Category - Islam

1
Just War Against ISIL?
2
ISIS and Religion, continued
3
Against a clash of civilizations: The Common Word
4
Soft Power Needed, Too
5
Islamic militants and violence against women and girls
6
Speaker for the Dead
7
David Brooks Resounds John Owen
8
ISIS and Religion

Just War Against ISIL?

Congress approved President Obama’s plan to expand military and counter terrorism actions to degrade and defeat ISIL. ISIL has committed war crimes and crimes against humanity, according to United Nations investigators, deliberately targeting and killing thousands of civilians.  Many in Congress and the public call for the U.S. to further bomb ISIL, in order to stop their killing campaigns, to kill them so that they will not kill others, particularly civilians.  The Pope and other Catholic leaders have been criticized for their statements on the need to protect civilians and build a lasting peace for all in Syria and Iraq, especially persecuted minorities and Christians. Yet the Holy Father and the Holy See, as well as career military officers, are the voices of reason in these debates, repeatedly pointing out that bombing ISIL is not the same as building a lasting peace in the region; the U.S. cannot bomb its way to peace.  Only politics, dialogue, inclusion, and nonmilitary options can build sustainable peace.

ISIL and Syria’s deliberate targeting of noncombatants violates international law, as well as ancient moral codes about the use of force, known as Just War tradition (JWT).  But would expanded U.S. military strikes constitute a just response?

St. Thomas Aquinas never imagined a world of robot drones dropping hellfire missiles, or the use of chemical weapons that kill thousands of people in a breath, but these old moral codes can still provide guidance in modern warfare.  JWT is a centuries-old guide to thinking about when and how it can ever by morally justifiable to violate the commandment “Thou shalt not kill.” JWT holds that even during warfare we are still capable of moral behavior, and still obligated to protect human life and dignity. JWT stakes out the middle ground between realpolitik, which always allows war, and pacifism, which never allows war.

            Before entering combat there must be a just cause such as self defense and the protection of human life. Certainly the Iraqis and Syrians have the right to use force to defend themselves against the attacks of ISIL and of the Assad regime.  But do external actors such as the U.S., Britain, and others, have a just cause to militarily intervene to protect civilians in Iraq and Syria from ISIL as well as from their own brutal government?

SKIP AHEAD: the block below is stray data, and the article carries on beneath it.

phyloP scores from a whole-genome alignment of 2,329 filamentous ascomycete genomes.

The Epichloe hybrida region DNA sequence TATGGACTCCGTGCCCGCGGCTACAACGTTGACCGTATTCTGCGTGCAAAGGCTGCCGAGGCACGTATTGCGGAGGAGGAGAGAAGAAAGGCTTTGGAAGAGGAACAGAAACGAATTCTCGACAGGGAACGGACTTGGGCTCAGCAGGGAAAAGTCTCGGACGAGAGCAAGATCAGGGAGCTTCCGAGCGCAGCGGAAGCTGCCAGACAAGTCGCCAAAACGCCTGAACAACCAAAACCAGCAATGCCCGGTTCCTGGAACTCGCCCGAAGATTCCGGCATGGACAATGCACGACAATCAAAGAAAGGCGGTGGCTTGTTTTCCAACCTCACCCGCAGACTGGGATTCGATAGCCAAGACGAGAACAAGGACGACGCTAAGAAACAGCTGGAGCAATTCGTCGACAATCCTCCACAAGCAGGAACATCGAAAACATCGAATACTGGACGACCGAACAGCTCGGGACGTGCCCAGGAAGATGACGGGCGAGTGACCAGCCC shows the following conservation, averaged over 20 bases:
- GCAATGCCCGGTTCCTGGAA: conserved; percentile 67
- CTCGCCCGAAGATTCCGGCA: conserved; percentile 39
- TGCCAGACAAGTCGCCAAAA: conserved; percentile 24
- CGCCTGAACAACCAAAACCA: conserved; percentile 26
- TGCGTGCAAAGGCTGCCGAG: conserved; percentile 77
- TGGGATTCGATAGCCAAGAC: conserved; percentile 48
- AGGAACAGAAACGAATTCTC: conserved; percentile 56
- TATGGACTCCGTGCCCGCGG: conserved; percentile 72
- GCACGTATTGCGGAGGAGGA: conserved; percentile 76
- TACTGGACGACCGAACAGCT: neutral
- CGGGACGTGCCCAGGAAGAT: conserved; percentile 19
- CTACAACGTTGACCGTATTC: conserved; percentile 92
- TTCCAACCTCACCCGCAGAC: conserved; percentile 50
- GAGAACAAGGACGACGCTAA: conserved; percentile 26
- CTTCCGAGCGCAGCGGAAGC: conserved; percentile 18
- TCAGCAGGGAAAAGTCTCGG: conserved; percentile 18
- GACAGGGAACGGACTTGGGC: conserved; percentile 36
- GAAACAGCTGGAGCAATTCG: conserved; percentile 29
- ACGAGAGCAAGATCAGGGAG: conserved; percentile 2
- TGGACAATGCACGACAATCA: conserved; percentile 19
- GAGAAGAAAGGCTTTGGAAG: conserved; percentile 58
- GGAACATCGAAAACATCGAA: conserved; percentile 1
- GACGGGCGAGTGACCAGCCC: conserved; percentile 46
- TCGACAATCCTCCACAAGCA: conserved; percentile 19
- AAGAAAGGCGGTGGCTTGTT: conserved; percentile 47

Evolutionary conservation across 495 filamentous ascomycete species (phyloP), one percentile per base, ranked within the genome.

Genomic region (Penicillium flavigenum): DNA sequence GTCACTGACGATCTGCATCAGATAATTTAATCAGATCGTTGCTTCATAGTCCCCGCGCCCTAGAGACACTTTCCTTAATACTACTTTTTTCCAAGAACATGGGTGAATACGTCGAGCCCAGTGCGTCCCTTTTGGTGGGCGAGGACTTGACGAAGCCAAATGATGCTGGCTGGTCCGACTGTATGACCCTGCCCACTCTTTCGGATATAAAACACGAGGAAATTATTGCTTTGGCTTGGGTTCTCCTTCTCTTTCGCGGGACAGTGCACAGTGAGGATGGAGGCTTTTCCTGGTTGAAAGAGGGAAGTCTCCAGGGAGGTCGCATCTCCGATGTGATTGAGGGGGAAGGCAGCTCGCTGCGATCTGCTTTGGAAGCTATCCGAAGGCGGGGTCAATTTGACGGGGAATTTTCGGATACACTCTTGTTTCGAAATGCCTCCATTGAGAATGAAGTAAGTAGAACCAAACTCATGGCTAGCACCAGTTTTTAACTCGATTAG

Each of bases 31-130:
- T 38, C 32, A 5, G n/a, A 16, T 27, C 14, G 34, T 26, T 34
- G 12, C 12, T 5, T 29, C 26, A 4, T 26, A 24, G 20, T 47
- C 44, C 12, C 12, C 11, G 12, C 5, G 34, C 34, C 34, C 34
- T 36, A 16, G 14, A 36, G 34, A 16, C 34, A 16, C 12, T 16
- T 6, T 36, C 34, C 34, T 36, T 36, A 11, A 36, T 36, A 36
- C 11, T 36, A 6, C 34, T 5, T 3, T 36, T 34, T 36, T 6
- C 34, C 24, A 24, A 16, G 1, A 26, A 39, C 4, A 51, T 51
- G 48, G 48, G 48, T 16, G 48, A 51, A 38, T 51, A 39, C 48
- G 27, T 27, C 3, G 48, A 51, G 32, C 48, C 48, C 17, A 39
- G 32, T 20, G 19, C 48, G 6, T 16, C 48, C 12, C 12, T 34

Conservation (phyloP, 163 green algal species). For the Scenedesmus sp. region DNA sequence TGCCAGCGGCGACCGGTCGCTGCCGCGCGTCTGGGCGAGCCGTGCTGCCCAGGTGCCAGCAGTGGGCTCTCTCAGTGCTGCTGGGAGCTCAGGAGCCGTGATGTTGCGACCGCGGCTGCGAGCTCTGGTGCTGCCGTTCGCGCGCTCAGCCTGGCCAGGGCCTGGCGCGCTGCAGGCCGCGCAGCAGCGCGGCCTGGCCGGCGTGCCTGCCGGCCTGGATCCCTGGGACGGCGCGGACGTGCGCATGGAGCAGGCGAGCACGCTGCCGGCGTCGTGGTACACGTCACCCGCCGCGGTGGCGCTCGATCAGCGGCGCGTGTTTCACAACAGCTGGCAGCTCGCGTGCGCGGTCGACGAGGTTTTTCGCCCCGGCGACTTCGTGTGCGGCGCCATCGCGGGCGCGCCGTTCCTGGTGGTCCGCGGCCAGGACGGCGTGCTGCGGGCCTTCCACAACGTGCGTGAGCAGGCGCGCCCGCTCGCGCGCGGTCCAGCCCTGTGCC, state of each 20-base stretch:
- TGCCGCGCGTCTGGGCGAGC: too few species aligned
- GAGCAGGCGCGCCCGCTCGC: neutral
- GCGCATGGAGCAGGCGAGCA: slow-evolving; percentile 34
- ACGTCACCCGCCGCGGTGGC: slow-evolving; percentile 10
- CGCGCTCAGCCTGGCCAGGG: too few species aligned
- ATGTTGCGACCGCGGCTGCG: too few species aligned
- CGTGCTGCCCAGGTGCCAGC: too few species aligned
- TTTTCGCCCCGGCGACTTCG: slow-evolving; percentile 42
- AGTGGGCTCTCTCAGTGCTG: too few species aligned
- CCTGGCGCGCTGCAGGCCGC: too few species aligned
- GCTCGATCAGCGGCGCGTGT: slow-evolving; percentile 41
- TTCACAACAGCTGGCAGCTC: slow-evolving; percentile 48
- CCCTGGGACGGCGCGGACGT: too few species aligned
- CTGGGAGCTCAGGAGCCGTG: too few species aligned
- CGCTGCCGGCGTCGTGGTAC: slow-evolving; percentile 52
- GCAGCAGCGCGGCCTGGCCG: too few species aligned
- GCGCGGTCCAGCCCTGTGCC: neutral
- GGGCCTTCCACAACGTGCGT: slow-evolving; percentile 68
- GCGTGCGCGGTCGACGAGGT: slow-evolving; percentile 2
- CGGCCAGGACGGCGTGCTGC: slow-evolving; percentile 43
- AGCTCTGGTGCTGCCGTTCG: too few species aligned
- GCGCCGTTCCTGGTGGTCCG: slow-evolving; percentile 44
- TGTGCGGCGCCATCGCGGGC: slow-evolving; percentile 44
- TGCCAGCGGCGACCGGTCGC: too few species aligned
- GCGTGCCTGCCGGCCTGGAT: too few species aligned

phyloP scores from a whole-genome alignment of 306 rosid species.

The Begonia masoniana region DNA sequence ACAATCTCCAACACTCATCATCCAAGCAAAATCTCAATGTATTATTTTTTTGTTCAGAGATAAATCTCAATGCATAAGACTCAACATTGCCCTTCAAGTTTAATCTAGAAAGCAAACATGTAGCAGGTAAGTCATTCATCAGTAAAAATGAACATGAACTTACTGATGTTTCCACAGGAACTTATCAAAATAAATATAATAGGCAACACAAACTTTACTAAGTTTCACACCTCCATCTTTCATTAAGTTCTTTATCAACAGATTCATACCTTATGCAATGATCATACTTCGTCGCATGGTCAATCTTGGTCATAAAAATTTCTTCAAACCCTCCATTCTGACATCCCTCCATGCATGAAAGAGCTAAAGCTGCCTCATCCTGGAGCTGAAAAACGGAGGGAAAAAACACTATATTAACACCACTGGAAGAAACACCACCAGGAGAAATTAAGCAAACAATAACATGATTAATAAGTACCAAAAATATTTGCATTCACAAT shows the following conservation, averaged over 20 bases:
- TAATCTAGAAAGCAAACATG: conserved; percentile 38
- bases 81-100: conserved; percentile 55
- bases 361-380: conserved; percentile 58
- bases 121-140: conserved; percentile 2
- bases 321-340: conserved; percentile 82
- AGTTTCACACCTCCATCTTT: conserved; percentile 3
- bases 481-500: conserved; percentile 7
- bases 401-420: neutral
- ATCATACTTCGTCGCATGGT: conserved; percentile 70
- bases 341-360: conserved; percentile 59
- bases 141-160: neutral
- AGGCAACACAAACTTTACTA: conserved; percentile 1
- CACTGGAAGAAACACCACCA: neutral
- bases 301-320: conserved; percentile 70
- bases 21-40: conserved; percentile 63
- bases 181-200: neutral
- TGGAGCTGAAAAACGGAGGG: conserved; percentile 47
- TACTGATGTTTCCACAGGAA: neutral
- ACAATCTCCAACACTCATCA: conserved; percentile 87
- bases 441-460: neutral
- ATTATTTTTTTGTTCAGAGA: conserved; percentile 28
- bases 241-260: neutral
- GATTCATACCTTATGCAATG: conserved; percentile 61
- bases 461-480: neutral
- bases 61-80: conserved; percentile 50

Beyond just cause, a whole package of JWT moral criteria must also be met.  Only a right, public authority can enter into war, guided by the right intention of protecting peace and the common good. Force can only be used as a last resort, when success is possible, and the harms of war will not outweigh the reasons for going to war. During war, force must be discriminate and proportional.  Civilians must be protected, not targeted.  In discussing potential limited military targets, the Obama Administration shows attention to proportionality and discrimination.

The ISIL and Syrian cases are hard because they hit JWT on its growing edge, humanitarian intervention and the Responsibility to Protect (or “R2P”).  Some just war thinkers propose that expanding just cause to include protection of civilians in humanitarian interventions should correspond with restricting right authority to only a right, public, international authority such as the United Nations, not a decision made unilaterally by a single state alone.  The Responsibility to Protect takes this approach.  R2P is a new international security and human rights norm, adopted in 2005, to address the international community’s failures to prevent and stop genocides, war crimes, and crimes against humanity.  R2P notes that the state has the primary responsibility for protecting its own civilians from atrocities.  But if a state is unable or unwilling to protect its citizens, as when the Assad regime perpetrates war crimes and crimes against humanity against its own citizens, then the international community has a responsibility to protect endangered civilians.  R2P and JWT both  prescribe non-military means be used first.  But if peaceful humanitarian and diplomatic means fail, the international community must be prepared to use collective force authorized by the UN Security Council.  Stipulating an international right authority is good in theory, to restrict states from defining military interventions as “humanitarian” that were more self-serving in nature.  But restricting right authority to the UN Security Council raises the bar for intervention in a way that is difficult to reach.  In practice it means usually only civilians in diplomatically isolated or pariah states could effectively claim a UN right to protection. For Syrians it has made international authorization near impossible over the past year, as the permanent members of the UN security council, such as Russia, promise to veto any UN Security Council motion for intervening in its ally, Syria.  Ironically, ISIL’s own brutality is today driving greater international consensus.  President Obama is asking the UN Security Council to act, but is conducting an expanded campaign regardless of the UN response.